Basking Shark Facts
Five groups that classify all living things
A group of animals within the animal kingdom
A group of animals within a pylum
A group of animals within a class
A group of animals within an order
A group of animals within a family
Most widely used name for the species
Comprised of the genus followed by the species
The area where the animal first came from
|Atlantic and Pacific Oceans|
What kind of foods the animal eats
How long (L) or tall (H) the animal is
|6m - 12m (20ft - 39ft)|
Either freshwater, brakish or salt
|Optimum pH Level:|
The perfect acidity conditions for the animal
|5 - 7|
How long the animal lives for
|20 - 100 years|
The likelihood of the animal becoming extinct
The colour of the animal's coat or markings
|Grey, Black, Brown|
The protective layer of the animal
The specific area where the animal lives
|Temperate waters along continental shelves|
|Average Clutch Size:|
The average number of eggs laif at once
|Main Prey:||Fish, Plankton, Invertebrates|
Other animals that hunt and eat the animal
|Sharks, Humans, Killer Whales|
Characteristics unique to the animal
|Enormous mouth and large body size|
Basking Shark Location
Basking SharkThe basking shark is the second largest species of shark (and fish) in the world behind the enormous whale shark. Basking sharks are also commonly known as the sunfish, the elephant shark and the big mouth shark
The basking shark is found inhabiting temperate coastal waters around the world, with the exception of the Indian Ocean. The basking shark is one of only three plankton-feeding shark species and is the largest fish in British waters.
Basking sharks are most well known for their enormous mouths which balloon out in order to take in as much water into it as possible, and are able to process over 1,500 gallons at a time. As filter-feeders, the basking shark's mouth contains hundreds of tiny teeth which are used to filter food particles out of the water.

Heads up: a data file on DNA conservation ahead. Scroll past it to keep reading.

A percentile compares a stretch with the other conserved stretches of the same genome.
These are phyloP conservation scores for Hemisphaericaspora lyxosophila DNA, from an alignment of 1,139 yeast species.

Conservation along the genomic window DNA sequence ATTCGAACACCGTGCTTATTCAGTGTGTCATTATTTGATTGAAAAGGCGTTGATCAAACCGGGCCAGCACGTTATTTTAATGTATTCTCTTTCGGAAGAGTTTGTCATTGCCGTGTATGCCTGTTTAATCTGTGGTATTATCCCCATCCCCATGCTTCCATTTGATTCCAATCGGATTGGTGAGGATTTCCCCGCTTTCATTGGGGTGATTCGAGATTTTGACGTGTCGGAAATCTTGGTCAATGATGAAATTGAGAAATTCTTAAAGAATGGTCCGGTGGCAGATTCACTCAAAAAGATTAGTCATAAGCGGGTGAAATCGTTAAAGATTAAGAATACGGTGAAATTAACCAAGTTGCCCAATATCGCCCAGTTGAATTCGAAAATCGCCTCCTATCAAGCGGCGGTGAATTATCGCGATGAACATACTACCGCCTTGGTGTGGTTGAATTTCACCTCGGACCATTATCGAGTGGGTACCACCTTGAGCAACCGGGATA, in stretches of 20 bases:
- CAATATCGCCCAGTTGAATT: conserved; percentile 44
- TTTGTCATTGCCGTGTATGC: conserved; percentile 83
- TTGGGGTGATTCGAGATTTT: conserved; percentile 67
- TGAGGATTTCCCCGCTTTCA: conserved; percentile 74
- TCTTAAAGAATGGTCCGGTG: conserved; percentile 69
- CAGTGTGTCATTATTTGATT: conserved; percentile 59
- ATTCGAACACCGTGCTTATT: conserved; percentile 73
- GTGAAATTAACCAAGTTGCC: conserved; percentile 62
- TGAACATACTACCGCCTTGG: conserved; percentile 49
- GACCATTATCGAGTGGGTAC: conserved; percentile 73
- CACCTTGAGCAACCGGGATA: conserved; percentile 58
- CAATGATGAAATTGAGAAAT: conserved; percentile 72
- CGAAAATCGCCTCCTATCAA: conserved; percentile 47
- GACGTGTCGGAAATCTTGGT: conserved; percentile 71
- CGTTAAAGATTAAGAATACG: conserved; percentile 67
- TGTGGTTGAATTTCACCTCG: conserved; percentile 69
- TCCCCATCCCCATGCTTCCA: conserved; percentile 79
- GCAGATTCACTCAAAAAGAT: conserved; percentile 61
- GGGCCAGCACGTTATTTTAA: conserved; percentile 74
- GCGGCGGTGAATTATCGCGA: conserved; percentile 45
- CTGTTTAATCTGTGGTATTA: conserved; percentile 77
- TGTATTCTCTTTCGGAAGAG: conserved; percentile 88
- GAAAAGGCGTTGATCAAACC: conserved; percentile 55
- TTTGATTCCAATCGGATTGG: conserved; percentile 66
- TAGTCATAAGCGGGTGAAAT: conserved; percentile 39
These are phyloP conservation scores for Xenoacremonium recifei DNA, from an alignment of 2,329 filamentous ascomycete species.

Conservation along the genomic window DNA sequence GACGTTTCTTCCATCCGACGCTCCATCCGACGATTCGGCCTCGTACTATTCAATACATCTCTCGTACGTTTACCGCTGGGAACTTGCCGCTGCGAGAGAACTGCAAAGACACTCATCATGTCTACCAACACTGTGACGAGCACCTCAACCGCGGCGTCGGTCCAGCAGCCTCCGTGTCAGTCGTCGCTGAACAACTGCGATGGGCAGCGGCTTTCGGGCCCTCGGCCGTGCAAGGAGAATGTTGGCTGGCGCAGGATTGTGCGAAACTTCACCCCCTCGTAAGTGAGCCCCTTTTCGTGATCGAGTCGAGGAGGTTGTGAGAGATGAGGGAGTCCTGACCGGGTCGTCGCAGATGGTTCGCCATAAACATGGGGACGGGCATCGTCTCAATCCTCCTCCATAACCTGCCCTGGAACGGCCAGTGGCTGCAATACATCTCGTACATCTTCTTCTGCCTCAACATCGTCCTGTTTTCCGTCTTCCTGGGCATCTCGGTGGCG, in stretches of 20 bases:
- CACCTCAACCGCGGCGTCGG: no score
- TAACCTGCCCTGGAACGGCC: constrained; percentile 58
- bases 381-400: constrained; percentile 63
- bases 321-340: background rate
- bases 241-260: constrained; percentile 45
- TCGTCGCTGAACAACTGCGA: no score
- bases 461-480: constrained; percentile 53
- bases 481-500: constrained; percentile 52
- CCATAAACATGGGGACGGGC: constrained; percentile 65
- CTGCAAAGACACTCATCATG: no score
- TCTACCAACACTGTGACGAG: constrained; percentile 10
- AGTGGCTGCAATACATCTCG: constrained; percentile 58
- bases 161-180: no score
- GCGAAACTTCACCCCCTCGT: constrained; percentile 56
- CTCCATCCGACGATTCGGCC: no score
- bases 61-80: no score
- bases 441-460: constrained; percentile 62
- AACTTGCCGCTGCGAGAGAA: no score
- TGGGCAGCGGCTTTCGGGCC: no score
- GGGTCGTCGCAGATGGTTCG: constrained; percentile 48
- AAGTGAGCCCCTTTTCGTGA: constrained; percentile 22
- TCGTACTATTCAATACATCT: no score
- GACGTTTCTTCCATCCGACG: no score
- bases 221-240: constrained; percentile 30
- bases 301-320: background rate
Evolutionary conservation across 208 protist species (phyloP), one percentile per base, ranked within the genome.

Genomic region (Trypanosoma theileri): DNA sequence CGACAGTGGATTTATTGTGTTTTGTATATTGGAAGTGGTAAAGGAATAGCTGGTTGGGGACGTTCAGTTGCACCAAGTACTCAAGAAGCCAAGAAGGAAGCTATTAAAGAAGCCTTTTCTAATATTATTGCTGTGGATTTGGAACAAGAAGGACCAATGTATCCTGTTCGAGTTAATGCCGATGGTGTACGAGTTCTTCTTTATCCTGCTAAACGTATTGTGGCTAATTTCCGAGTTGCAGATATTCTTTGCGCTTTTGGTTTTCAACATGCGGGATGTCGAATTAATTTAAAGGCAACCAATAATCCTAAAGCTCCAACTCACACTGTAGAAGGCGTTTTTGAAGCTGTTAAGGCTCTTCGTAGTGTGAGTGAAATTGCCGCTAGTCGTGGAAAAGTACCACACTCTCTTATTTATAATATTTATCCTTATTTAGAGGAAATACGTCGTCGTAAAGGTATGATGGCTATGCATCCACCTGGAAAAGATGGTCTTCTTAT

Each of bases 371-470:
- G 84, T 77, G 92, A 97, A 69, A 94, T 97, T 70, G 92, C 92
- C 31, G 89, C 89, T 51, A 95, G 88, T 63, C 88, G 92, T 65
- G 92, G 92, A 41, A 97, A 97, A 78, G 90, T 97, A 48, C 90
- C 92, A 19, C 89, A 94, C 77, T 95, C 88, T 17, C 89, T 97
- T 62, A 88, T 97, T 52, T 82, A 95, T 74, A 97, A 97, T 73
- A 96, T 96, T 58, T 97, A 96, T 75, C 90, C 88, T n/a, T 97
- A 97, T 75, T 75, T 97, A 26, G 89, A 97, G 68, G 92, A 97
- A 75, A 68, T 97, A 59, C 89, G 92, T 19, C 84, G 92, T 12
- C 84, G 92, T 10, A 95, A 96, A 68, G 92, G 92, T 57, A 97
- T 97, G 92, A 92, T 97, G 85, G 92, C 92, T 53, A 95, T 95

Basking sharks are generally solitary animals found hunting alone, although basking sharks are also commonly seen in schools of up to 100 basking shark individuals usually during seasonal migrations. Basking sharks are also known to spend most of their time closer to the surface of the water where they can be easily spotted as they munch their way through the ocean.
As with other large fish and shark species, the basking shark is a carnivorous animal meaning that it only gets it's nutrients by eating other animals. Plankton is the primary source of food for the basking shark along with other small organisms such as fish, squid and crustaceans.
As the second largest shark species in the world, the basking shark has few natural predators. Apart from hunting by humans, the great white shark and the killer whale are the only real threat to the basking shark, mainly due to the fact that basking sharks are slow and generally sluggish swimmers.
Basking sharks reach sexual maturity (can begin breeding) when they are about three years old. Basking sharks are known to mate during the warmer summer months, and their pups (the largest of all shark pups) are born live after up to 3 years of development. Basking shark pups are known to become independent immediately, swimming away from their mother just after birth.
Due to over hunting and rising levels of pollution, the world's basking shark populations have severely declined meaning that today, the basking shark is considered to be an animal that is under threat from extinction.
Basking Shark Translations
Dev köpek balığı
Basking Shark Comments
Update your Basking Shark phobia filter.
View printer friendly version of Basking Shark article.
Learn how you can use or cite the Basking Shark article in your website content, school work and other projects.
First Published: 17th May 2010, Last Updated: 9th January 2017 [View Sources]
1. David Burnie, Dorling Kindersley (2008) Illustrated Encyclopedia Of Animals [Accessed at: 17 May 2010]
2. David Burnie, Kingfisher (2011) The Kingfisher Animal Encyclopedia [Accessed at: 01 Jan 2011]
3. Dorling Kindersley (2006) Dorling Kindersley Encyclopedia Of Animals [Accessed at: 17 May 2010]
4. Richard Mackay, University of California Press (2009) The Atlas Of Endangered Species [Accessed at: 17 May 2010]
5. Tom Jackson, Lorenz Books (2007) The World Encyclopedia Of Animals [Accessed at: 17 May 2010]